No sport is harsher than boxing. Boxing embodies the best of who we are as people. Those who have played the sport at any level may use what they have learned in many parts of their lives, from business to politics to personal relationships. People who watch the sport may apply the knowledge they get in various aspects of their lives. Below, we look at several life lessons we may learn from the sport of boxing.
1. Nerves can be beneficial.
Several boxers have informed Probellum that they feel apprehensive before matches and sometimes even during practice. They’d be intense at times and linger for a long time, but they’d also be ephemeral. If you’re nervous, it’s a good thing since it indicates that you care. However, whether or not they cause you to act like a coward is up to you and how you choose to channel them. The trick is to figure out how to handle it. You may take long, measured, deep breaths (like my coach taught me!) to stabilize your heartbeat and return to a state of mind where you can think logically, then channel that energy into fuel for your fire.
And nerves aren’t always synonymous with uneasiness and anxiety; some nerves are just a form of anticipation. Consider it motivation. If you care about the outcome of a battle, a job interview, or a date, it indicates you care enough to give it your all. Allow it to motivate you. Mental toughness is a big part of winning at everything in life, and keep in mind that your opponent is likely to be just as scared as you are.
2. Never, ever give up
If you ever feel like you’re pushed into a corner, don’t just give up and stand there taking it forever; otherwise, you’ll get pummeled and have nowhere else to go. Take notice of the situation, respond as swiftly and calmly as possible, and then take a sideways stride to get out as soon as possible. Sure, you can attempt to battle your way out of it and succeed, but it’s a lot tougher – not to mention it uses a lot more energy than necessary, which might weary you for when you need to fight again later. It makes far more sense to choose a lateral motion that will get you out of that corner as fast, cleanly, and pleasantly as possible, allowing you to get a new perspective.
3. Respect your adversaries.
Suppose you don’t respect the fact that your adversaries may have their own skills and qualities. These skills may or may not be better than yours but are certainly different. In that case, you’re more likely to underestimate them, giving them a better chance of succeeding.
4. Work intelligently rather than harder.
Working hard is always good, and if you can hit more enormous blows, by all means, do so. However, simply pushing forward to bash someone senseless will not get you as far as moving around a little more cleverly. Work in a way that results in more effective moves that will not waste energy. This will ensure that you can save that energy and use it elsewhere, keeping going for longer.
5. It’s a good idea to learn how to take a blow.
Yes, it will be unpleasant, it will sting, and it can hurt quite a bit. But whether it’s a physical blow or an emotional or symbolic hit, learning how to deal with let-downs, rejections, and similar scenarios is integral to character development. It will teach you how to come back stronger and armed with the knowledge to hone your skills. Hopefully, it will show you how to find the strength within yourself to do so, rather than just sitting around sobbing and giving up.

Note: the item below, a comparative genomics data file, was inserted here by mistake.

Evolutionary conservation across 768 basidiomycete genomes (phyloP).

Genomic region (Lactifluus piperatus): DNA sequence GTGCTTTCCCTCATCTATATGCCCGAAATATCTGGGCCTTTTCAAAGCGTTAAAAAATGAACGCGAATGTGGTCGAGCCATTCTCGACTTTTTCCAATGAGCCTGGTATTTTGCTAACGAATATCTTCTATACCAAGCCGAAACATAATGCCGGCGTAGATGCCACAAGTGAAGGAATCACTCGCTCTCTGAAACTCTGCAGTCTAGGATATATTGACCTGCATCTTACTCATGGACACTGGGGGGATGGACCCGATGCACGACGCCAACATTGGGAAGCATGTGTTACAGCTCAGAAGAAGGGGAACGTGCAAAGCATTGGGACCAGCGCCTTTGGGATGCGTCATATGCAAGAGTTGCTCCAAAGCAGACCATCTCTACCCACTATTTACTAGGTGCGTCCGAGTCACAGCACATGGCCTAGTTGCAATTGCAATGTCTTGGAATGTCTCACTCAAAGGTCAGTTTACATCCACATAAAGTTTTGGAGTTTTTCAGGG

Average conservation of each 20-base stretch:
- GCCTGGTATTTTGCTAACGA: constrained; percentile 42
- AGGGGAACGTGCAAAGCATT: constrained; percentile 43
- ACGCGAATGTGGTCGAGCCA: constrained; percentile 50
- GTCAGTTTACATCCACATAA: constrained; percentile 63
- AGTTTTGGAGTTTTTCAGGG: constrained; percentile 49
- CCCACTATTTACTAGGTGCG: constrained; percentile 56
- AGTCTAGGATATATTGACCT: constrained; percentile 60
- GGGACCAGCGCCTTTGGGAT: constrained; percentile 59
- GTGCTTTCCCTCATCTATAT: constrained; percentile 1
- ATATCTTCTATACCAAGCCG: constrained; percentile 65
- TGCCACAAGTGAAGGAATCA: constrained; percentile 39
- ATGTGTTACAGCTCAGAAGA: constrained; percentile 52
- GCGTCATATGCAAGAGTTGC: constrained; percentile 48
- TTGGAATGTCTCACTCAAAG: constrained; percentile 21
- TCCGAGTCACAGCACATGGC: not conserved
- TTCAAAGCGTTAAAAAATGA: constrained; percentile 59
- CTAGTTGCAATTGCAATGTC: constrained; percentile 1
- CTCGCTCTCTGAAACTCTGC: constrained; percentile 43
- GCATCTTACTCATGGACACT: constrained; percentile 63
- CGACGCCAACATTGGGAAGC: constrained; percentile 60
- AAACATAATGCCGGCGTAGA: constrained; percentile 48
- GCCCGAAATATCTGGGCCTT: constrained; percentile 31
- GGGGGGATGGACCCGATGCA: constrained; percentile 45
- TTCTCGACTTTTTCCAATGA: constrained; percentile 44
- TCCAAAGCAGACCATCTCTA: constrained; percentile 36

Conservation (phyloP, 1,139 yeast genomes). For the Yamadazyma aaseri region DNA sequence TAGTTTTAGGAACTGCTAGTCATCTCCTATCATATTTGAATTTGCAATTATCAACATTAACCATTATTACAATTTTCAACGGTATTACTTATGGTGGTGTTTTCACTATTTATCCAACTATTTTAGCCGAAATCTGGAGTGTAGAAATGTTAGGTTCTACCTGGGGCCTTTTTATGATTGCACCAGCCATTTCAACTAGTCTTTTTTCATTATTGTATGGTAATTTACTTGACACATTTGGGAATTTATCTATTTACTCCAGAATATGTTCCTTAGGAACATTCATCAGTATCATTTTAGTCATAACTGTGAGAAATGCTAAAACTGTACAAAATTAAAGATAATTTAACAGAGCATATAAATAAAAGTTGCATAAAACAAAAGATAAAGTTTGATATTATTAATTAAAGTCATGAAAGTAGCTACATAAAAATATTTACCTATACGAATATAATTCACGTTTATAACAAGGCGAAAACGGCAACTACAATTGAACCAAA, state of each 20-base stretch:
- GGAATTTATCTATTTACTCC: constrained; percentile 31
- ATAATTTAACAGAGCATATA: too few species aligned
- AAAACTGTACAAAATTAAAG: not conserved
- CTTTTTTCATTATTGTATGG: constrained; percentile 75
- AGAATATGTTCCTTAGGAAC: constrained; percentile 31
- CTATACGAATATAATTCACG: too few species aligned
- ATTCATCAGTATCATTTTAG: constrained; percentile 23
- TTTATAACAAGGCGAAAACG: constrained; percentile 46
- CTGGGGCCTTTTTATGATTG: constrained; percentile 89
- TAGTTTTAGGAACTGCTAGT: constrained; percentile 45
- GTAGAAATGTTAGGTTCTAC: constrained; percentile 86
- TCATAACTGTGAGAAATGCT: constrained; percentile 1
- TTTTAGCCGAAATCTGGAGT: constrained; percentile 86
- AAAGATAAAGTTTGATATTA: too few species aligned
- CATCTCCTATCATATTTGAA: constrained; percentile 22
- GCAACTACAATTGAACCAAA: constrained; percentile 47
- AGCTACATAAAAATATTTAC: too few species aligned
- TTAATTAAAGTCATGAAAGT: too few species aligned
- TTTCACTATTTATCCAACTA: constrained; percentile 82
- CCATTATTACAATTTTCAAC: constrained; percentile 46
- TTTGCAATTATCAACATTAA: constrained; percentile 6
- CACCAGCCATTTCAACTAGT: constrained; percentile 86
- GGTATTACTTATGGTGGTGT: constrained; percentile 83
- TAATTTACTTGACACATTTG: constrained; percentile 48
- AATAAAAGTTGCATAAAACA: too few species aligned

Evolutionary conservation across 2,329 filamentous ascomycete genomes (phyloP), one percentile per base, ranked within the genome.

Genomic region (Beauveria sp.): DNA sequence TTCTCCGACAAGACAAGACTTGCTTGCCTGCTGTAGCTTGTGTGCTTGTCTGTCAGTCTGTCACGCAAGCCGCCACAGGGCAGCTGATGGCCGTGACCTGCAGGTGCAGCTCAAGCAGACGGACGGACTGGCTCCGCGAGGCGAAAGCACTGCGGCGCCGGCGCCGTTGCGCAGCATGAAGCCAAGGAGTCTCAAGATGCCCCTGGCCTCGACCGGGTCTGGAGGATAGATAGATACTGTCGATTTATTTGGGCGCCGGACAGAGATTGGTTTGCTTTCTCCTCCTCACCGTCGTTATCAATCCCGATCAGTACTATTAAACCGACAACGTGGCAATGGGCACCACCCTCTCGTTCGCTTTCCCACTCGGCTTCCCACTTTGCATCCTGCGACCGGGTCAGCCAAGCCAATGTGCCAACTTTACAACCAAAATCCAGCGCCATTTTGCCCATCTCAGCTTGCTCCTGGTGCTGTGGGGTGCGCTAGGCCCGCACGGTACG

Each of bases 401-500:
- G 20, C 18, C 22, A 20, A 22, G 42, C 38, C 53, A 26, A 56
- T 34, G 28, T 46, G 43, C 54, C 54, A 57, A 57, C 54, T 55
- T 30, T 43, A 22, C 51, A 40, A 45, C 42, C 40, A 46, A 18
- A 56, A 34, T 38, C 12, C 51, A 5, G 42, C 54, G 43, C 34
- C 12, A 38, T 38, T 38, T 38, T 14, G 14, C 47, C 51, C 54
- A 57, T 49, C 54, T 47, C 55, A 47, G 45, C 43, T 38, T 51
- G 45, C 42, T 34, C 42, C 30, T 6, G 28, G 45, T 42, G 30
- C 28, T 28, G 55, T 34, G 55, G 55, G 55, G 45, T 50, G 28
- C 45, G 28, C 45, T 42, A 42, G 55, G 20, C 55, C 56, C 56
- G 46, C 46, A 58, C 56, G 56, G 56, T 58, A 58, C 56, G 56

6. Pay attention to your surroundings.
Support is essential regardless of how independent, powerful, confident, talented, or self-sufficient you are. When you’re feeling weak, broken, or questioning yourself, it’s what will give you that final push you need to keep going or stand back up. It will help you see things from a fresh perspective and keep you grounded when you may otherwise lose that capacity due to fear or focus.
7. It’s okay to fall; what matters is that you get back up.
And as fast as possible, lest you get battered down any further or knocked unconscious! Rocky Balboa stated it like way: “Allow me to remind you of something you already know. The world isn’t all rainbows and sunshine. It’s a harsh and ugly place, and no matter how tough you are, if you let it, it will beat you to your knees and keep you there forever. Nobody, not you, not me, is going to be hit as hard as life. However, it is not about how hard you hit. It’s about how hard you can be hit and keep going; how much you can take and keep going. That’s how it’s done when you’re a winner!”
8. Champions are made, not born.
Everyone has to begin somewhere. One thing to note about boxing gyms is that they’re generally gritty, without all of the fancy bells and whistles, and people are simply there to train, learn, and improve, no matter what level you’re at. And to develop, everyone, no matter how excellent or awful they are, must continually push themselves and put some muscle into their hustle.
9. Keep your issues internal if you want to battle with elegance.
If you’re going to speak trash about your opponents before you ever confront them and talk big when you don’t know what you’re in for, the only thing you’ll win is feeling like a prize fool if you get slapped down in front of those audiences you tried so hard to impress beforehand. The more public you make your drama, the brighter the spotlight on you if you fall center stage.
Love it or loathe it, there are life lessons for all of us in boxing: unleash every ounce of aggression you have in you, but do so in a controlled and conscious manner. No matter what life throws at you, be calm and composed. When your battles are over, hug your adversaries, forgive and forget, and then go on.